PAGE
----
Everyone can become an Insider

It is entirely possible that the Twitter employee whose credentials were used to access the Twitter Services UI unknowingly aided the hackers in carrying out the attack. Thoroughly prepared social engineering attacks are highly effective in getting their subjects to comply, and even prominent tech leaders fall victims. A good example is the 2018 Jeff Bezos smartphone hack, which also started out as an elaborate social engineering attack aimed at Amazon’s CEO and sent through the popular WhatsApp messenger.

Impacts and consequences

Regardless of how the 2FA model was broken, there most likely will be legal and operational consequences of this situation. If the hackers utilized the SIM Swapping method, network providers will have to think about phasing out the “answer a series of questions to remotely prove your identity” modus operandi, or at least supplanting it with something more secure. However, this will be difficult, as there’s a fine line between account security and customer dissatisfaction that can be crossed. On the one hand, customers want security. On the other, ease of access and ability to remotely manage services is also important.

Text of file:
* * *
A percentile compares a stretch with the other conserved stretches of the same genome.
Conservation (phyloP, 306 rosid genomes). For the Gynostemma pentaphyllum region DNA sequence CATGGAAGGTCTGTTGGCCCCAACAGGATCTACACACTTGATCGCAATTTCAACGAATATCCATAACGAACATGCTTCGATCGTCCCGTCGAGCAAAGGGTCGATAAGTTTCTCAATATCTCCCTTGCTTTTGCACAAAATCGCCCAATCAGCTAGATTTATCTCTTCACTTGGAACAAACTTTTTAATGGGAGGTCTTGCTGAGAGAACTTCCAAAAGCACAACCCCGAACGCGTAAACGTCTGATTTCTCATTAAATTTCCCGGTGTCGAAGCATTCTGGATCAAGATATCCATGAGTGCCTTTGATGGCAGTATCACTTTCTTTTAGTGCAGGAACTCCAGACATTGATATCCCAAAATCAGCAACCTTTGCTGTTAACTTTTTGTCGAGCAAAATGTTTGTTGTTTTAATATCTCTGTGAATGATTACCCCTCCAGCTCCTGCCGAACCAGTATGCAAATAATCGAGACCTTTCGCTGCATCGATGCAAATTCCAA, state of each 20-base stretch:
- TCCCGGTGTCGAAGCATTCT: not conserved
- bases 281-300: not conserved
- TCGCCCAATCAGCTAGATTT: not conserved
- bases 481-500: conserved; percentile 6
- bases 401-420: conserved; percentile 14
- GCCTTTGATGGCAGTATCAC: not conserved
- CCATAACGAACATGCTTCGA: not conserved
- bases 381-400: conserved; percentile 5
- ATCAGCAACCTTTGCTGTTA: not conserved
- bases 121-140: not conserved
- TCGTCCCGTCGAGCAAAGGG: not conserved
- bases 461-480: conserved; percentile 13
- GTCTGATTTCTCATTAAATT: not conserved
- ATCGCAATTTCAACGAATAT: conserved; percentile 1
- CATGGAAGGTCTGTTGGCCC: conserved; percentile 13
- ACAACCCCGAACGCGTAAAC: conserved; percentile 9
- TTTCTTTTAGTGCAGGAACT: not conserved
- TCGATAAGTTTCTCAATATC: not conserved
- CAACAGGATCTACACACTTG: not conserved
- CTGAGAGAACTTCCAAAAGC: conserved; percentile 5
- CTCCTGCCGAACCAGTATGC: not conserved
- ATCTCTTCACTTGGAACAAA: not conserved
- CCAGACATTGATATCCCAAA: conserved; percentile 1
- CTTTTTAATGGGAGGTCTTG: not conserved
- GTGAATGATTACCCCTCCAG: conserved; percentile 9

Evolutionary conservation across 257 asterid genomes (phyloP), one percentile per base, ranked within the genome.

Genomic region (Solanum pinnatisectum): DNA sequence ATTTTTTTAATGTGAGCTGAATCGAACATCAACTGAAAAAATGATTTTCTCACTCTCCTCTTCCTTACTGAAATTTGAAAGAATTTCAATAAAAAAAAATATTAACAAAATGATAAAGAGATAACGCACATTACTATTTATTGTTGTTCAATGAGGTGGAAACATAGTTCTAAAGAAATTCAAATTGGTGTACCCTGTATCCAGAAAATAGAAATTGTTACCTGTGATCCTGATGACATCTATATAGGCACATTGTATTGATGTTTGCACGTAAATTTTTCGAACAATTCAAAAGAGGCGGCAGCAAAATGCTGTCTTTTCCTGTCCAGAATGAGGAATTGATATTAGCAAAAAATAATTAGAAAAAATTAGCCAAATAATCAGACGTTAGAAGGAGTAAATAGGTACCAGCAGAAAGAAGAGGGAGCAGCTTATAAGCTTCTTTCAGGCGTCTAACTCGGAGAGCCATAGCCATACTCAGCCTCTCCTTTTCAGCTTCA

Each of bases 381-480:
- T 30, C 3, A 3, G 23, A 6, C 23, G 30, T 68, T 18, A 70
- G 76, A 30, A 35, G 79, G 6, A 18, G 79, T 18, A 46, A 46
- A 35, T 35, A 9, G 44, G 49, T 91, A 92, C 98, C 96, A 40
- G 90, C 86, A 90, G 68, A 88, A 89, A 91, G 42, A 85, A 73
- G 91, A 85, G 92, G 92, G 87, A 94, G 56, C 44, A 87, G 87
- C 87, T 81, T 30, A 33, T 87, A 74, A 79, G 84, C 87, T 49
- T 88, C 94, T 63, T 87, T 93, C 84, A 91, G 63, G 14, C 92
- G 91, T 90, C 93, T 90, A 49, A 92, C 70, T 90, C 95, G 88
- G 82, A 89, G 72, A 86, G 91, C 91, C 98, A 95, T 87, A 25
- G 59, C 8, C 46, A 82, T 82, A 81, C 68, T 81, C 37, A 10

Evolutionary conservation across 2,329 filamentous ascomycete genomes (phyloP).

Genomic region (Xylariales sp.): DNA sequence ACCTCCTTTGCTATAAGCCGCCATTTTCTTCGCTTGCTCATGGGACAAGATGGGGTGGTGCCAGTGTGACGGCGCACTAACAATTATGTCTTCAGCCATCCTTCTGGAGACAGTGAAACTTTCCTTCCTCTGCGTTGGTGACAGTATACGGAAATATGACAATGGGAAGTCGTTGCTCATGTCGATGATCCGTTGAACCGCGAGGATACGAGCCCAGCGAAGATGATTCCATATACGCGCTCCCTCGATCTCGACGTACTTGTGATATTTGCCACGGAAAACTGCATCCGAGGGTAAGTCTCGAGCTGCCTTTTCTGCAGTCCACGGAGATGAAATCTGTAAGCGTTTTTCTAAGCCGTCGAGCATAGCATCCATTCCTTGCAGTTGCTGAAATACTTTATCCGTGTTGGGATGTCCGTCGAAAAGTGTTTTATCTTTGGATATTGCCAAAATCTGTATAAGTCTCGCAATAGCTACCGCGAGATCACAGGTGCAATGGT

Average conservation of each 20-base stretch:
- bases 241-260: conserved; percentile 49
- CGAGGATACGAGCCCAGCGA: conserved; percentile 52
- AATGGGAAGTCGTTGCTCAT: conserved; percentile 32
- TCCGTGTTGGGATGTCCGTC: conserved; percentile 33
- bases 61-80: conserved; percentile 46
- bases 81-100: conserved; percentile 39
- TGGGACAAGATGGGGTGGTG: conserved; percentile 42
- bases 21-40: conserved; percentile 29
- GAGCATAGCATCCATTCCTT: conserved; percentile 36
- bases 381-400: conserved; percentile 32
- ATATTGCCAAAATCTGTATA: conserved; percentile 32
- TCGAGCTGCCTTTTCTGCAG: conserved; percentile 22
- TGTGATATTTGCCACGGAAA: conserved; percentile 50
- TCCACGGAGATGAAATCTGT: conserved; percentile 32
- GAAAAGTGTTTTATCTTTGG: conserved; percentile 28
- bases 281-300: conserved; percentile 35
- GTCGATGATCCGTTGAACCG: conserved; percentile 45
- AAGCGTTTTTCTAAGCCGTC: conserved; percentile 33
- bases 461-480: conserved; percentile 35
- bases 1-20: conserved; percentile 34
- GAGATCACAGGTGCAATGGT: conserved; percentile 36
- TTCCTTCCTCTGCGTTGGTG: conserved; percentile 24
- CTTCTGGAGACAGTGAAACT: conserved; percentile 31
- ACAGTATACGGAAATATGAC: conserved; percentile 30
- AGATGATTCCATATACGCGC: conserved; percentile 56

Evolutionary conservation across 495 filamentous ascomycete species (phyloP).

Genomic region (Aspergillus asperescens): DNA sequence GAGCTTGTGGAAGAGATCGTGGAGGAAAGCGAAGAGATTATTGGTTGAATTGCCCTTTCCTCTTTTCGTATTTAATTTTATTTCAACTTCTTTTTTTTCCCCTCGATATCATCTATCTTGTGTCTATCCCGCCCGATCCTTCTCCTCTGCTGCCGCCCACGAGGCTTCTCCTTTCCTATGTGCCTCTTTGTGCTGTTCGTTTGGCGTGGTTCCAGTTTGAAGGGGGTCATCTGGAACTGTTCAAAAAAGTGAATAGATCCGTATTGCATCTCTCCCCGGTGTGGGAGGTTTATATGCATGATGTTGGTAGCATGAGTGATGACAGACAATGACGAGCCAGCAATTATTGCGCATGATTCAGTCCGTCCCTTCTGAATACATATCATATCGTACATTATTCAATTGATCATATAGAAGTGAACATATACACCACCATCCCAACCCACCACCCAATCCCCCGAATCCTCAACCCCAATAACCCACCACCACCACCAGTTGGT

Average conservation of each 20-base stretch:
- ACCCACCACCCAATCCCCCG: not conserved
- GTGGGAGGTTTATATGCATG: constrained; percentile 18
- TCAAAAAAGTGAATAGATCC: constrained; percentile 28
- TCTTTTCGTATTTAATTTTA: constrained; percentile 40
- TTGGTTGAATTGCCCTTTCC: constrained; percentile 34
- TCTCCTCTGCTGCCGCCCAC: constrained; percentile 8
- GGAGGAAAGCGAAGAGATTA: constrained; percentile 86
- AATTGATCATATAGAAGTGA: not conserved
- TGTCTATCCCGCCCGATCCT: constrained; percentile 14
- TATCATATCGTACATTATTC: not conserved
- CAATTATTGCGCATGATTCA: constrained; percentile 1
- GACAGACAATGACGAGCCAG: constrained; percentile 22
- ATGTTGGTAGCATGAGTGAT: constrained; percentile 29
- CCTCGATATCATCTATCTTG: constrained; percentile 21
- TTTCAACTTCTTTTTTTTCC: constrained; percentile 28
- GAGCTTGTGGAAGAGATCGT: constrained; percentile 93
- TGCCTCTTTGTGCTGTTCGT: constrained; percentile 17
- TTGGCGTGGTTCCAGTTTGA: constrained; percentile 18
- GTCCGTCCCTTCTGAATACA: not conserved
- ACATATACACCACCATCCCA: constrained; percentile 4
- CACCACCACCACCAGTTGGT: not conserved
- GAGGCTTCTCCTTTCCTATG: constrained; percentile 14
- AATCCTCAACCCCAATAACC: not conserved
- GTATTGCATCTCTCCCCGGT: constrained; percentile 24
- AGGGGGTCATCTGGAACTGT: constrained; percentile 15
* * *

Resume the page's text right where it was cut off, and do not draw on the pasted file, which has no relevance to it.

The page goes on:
If the July Twitter hack is a work of an Insider Agent, legal and financial consequences are to be expected. After all, someone willingly jeopardized the company for their own gain. However, this is also not set in stone, as it will be difficult to prove whether (for example) the password leak happened intentionally or by an accident. Since transactions of this nature are usually done through the darknet and remuneration is paid in cryptocurrencies, it might be downright impossible to prove financial gain and malicious intent. Moreover, if the employee fell a victim to a carefully-constructed social engineering attack – depending on the jurisdiction and laws – they might be protected by specific labor laws, protecting employees working in good faith from exactly these types of situations.

All-in-all, the July hack wouldn’t have happened if it wasn’t for the human factor problem, which is well-known within the cybersecurity sphere. For Internet giants such as Twitter, this hack might go down as a minor embarrassment or a security mishap. Perhaps this incident will not impact their bottom line at all, aside from forcing some internal changes to how security is handled from hereon. For SMBs, however, a breach of this scale might result in complete confidence loss of customers and business partners. As such, it’s always a good idea to educate employees and conduct regular security audits, just in case.